However, when Miriam is confronted at school, the hood hiding her hair and eyebrows pulled down by a bully, Miriam retaliates, as ultimately she becomes empowered and finds her true self. At school, when the bully reveals Miriam's new haircut and then tears up her journal in front of the school, Miriam reaches a breaking point, beating the girl in what should be an empowering moment for readers, as Miriam finally stands up for herself. But, when her mother tells her that she is proud of her for standing up for herself, Miriam tells her "You shouldn’t be." The true empowering moment for Miriam isn’t attacking the other girl, but when she shaves all her hair off: "I could see myself changing in the mirror. With my old hair I had looked frightened and shy. . . . Without the hair I looked different. Edges came into view. . . . Was this who I had been underneath? How could I have missed it?" After her friend tells her she looks amazing, Miriam realizes, "It was me. It had been me all the time." Instead of being embarrassed by her new altered look, Miriam goes to a school party and has the boldness and "guts" to step into a compromising situation to save the bully who had torn up her journal, realizing that the bully is going through the same uncertainty and mixed feelings as she is. The bully returns the favor by giving Miriam a new journal, which she christens with the word, "FREAK" in big, bold letters. Instead of being embarrassed by her differences, Miriam is now proud of them, embracing her true self.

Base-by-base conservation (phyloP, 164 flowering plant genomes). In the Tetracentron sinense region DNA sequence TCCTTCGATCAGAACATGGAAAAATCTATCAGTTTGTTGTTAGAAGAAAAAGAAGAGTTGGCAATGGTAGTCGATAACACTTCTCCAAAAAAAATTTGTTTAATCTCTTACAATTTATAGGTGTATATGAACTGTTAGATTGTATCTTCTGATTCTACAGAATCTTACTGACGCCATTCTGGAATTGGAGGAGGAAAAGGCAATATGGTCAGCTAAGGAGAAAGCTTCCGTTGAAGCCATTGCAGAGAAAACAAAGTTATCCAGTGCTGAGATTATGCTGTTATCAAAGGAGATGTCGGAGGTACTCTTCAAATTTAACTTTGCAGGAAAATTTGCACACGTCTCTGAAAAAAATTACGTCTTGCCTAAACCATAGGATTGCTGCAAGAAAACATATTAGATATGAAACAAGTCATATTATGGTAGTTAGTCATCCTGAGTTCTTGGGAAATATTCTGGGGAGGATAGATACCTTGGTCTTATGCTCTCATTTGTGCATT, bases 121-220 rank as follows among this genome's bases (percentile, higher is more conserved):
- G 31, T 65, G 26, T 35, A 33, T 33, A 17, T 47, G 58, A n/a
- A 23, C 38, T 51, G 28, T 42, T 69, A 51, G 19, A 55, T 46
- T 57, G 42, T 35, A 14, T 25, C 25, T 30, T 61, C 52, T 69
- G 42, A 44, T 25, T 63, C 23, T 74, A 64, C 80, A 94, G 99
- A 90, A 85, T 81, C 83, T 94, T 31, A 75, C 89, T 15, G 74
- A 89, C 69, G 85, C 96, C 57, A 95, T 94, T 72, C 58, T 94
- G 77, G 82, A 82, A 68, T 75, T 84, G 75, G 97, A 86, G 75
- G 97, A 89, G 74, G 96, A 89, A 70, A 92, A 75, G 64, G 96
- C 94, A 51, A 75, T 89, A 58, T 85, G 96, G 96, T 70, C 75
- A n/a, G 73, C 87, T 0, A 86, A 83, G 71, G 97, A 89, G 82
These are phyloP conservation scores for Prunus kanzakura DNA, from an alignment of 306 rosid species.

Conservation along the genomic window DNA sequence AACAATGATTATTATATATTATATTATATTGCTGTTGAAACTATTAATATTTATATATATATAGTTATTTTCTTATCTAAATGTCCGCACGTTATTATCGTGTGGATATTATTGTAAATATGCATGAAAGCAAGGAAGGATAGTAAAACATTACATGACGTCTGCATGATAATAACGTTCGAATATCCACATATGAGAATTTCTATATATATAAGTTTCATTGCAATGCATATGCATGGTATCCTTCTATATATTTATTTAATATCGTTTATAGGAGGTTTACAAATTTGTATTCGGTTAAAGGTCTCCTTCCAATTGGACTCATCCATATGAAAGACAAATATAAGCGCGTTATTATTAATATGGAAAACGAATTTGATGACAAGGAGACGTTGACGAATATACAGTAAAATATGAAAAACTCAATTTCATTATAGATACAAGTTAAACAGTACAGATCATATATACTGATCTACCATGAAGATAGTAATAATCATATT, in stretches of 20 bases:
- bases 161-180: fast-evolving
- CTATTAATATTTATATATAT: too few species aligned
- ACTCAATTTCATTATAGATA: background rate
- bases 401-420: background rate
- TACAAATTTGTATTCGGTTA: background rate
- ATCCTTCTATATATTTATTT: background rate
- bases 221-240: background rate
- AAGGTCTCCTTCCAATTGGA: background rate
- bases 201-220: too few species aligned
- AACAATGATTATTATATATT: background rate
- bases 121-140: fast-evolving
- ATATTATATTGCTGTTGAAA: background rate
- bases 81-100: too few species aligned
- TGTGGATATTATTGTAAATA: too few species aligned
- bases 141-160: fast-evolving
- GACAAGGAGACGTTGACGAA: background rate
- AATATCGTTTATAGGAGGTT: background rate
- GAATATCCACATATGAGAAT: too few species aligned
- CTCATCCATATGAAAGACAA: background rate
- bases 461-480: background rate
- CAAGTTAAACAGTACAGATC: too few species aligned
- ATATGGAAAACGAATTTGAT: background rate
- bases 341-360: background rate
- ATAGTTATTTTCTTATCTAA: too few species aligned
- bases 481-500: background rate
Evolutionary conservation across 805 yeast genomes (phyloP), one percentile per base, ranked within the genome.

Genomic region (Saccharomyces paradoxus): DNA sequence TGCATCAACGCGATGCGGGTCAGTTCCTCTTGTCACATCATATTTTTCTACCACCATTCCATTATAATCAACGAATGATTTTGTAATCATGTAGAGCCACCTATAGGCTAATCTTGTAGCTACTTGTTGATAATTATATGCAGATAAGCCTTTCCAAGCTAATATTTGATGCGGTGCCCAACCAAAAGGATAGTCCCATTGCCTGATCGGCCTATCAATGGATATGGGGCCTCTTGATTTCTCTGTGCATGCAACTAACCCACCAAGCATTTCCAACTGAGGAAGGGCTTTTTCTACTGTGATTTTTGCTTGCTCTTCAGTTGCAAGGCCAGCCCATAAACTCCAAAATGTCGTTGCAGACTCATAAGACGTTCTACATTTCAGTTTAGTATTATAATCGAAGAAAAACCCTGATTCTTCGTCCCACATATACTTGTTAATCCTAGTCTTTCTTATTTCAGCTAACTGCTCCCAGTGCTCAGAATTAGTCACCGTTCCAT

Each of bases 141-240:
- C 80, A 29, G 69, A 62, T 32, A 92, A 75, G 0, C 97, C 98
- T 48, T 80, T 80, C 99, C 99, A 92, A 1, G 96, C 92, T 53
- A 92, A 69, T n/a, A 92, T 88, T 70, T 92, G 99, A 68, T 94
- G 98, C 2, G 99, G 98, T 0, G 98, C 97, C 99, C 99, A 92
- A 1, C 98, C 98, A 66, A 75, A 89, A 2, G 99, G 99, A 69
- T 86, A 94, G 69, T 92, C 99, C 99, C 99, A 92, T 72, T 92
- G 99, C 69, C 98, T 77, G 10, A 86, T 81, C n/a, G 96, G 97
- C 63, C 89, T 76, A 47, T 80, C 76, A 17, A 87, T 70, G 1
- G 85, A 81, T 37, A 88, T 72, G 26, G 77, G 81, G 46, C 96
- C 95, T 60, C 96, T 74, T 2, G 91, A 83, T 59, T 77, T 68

In telling the awkward story of the transformation of a middle-school freak, "Freak" redefines the term from one of shame to one of pride. At the beginning of the story, Miriam was someone we could all identify with; at least, at some point in our lives, we have all had the feeling of being a "freak" or not fitting in. However, as Miriam ended up finding herself, she actually lost me, as I no longer identified with the girl with the shaved head who had gone from being shy and frightened to being not afraid of anything. While the ending is somewhat extreme, though, the main point is clear: the only person who can make us feel like a freak is ourselves. The truth is, all of us feel like freaks at some time or another; the only way to get past feeling like a freak is to accept ourselves and embrace our differences. Having differences isn’t something we should be ashamed of but something we should be proud of. Unless we accept ourselves, no one else will. ...more
Wow, I don't understand the good ratings for this book. It is honestly one of the worst books I have ever read. This may be a spoiler, but I will sayWow, I don't understand the good ratings for this book. It is honestly one of the worst books I have ever read. This may be a spoiler, but I will say it anyway as a warning: This is 100 pages of a girl describing over and over again about her being raped and abused. This would be ok if there was a point to this book, but the entire book is depraved and soulless and then the narrator dies. There is a way to tell this kind of story with a soul or some redeeming feature (see Stolen, Room, or anything about the Jaycee Dugard case). This book not only lacks soul and hope, but on top of that it is not even well written. I read a fair amount of YA and there is no way I would ever recommend this book to anyone. BEWARE!...more